Could a solar storm destroy the earth? — City news


Not an empty question. Scientists have been asking them since they began noticing and predicting magnetic storms.

The other day we wrote about a fairly typical phenomenon for the Sun – a catastrophically growing double spot, which has already become several times larger than the Earth. The explosion of this place will almost inevitably cause a magnetic storm on Earth.

Billions of tons of solar matter rushes at a speed of thousands of kilometers per second, reaches the Earth and … affects our condition with some malaise, on communication satellites – malfunctions, on the atmosphere with stronger auroras, etc.

What if the lightning turns out to be twice, ten times more powerful? What then?

Many scientists insist that we are reliably protected from “outbursts of sun rage.” Solar storms affect radar and satellites to a greater extent, but the Earth’s atmosphere absorbs, quenches and scatters them so well that only the most sensitive of the planet’s inhabitants (and are they not suspicious?) complain of headaches.

The atmosphere of our planet is very dense – a real shield from solar flares. However, they are not harmless. It is not without reason that NASA experts closely monitor the sun’s behavior and record its potentially dangerous activity.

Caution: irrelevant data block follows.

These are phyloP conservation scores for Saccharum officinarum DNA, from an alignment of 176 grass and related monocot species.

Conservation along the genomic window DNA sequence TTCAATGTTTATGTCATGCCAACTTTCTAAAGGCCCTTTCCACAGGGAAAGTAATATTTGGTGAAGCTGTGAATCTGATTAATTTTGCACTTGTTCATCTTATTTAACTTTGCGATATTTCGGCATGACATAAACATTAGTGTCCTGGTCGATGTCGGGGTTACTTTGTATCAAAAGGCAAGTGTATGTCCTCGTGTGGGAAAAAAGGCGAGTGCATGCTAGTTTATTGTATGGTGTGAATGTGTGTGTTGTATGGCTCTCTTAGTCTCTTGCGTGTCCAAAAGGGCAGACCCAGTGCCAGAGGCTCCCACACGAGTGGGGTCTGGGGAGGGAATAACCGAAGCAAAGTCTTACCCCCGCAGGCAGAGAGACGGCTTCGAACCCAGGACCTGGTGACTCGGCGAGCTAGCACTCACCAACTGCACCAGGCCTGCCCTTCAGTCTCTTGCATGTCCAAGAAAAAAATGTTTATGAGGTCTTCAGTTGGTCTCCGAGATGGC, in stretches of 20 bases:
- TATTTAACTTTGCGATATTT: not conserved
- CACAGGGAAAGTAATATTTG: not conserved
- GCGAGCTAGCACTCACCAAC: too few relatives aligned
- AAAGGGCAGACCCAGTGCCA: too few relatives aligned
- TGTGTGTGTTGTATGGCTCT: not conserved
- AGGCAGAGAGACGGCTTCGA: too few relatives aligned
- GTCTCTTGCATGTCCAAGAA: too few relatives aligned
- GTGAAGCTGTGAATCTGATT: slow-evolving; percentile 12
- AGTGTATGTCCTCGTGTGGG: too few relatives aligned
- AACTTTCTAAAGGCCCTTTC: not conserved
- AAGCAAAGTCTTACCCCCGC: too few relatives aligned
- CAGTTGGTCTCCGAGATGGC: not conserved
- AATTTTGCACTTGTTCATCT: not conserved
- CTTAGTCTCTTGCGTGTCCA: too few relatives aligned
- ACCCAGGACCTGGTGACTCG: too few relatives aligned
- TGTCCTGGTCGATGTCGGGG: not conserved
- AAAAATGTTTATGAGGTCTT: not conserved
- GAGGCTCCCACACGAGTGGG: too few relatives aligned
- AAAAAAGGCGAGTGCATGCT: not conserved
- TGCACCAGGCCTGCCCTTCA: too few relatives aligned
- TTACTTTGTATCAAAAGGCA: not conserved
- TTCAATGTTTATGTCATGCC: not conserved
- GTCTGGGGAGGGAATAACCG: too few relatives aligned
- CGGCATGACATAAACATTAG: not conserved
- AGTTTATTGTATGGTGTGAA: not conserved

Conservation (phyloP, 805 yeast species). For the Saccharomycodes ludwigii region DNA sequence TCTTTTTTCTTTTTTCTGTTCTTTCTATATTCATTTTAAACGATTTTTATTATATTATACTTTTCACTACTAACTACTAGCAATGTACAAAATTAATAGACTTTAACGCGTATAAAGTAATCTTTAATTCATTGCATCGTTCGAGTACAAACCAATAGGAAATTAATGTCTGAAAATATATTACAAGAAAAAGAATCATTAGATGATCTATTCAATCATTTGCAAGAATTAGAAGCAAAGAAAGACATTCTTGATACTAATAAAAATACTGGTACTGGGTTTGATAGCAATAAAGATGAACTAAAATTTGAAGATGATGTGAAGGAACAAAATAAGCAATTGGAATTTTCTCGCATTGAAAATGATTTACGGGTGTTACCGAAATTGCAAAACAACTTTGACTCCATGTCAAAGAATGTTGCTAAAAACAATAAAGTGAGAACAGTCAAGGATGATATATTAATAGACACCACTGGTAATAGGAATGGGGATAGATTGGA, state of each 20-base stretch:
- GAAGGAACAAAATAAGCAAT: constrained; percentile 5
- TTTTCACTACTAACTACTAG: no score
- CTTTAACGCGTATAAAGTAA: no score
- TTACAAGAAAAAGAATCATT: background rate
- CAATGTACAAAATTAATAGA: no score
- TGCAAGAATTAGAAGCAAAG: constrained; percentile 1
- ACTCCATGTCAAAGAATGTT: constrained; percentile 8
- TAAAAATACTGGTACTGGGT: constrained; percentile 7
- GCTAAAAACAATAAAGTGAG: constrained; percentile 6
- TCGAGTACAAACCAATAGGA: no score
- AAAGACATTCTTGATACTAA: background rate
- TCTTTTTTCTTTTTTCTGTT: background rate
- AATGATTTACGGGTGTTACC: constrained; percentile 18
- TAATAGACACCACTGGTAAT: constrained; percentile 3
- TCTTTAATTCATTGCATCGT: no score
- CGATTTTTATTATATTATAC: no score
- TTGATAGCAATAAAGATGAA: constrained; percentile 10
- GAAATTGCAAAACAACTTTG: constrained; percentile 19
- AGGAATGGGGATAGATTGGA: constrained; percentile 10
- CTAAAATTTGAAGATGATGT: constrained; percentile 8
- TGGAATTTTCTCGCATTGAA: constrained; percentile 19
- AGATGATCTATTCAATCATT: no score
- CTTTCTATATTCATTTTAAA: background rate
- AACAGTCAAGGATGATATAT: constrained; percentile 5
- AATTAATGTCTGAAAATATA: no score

A significant part of the solar material is emitted as X-rays and ultraviolet radiation. But the intense energy from the explosion can greatly superheat the gas adjacent to the flare in the solar atmosphere. And additional bundles of “charges” rush out into outer space, which scientists called the coronal mass.

If the explosion occurs when our planet, orbiting the star, is opposite the ejection, the coronal mass “shoots” with aim. By the way, along the way, it loses speed and, depending on the initial impulse, reaches the Earth at different times. “On the road” it takes her from fifteen hours to several days.

Some NASA experts have expressed concern that such outbreaks could potentially cause an Internet apocalypse, leaving Earthlings without access to the global network for months.

But most scientists agree that the sun’s activity cannot affect life on Earth more significantly. During the four billion years that our planet has existed, the most serious disasters were caused by “stray” guests, comets, huge meteorites that traveled through space and flew into our cozy little solar system from outside. Although, of course, nothing can be ruled out. Therefore, astronomers continue to observe in all directions – both for the Sun and for other space bodies flying around.

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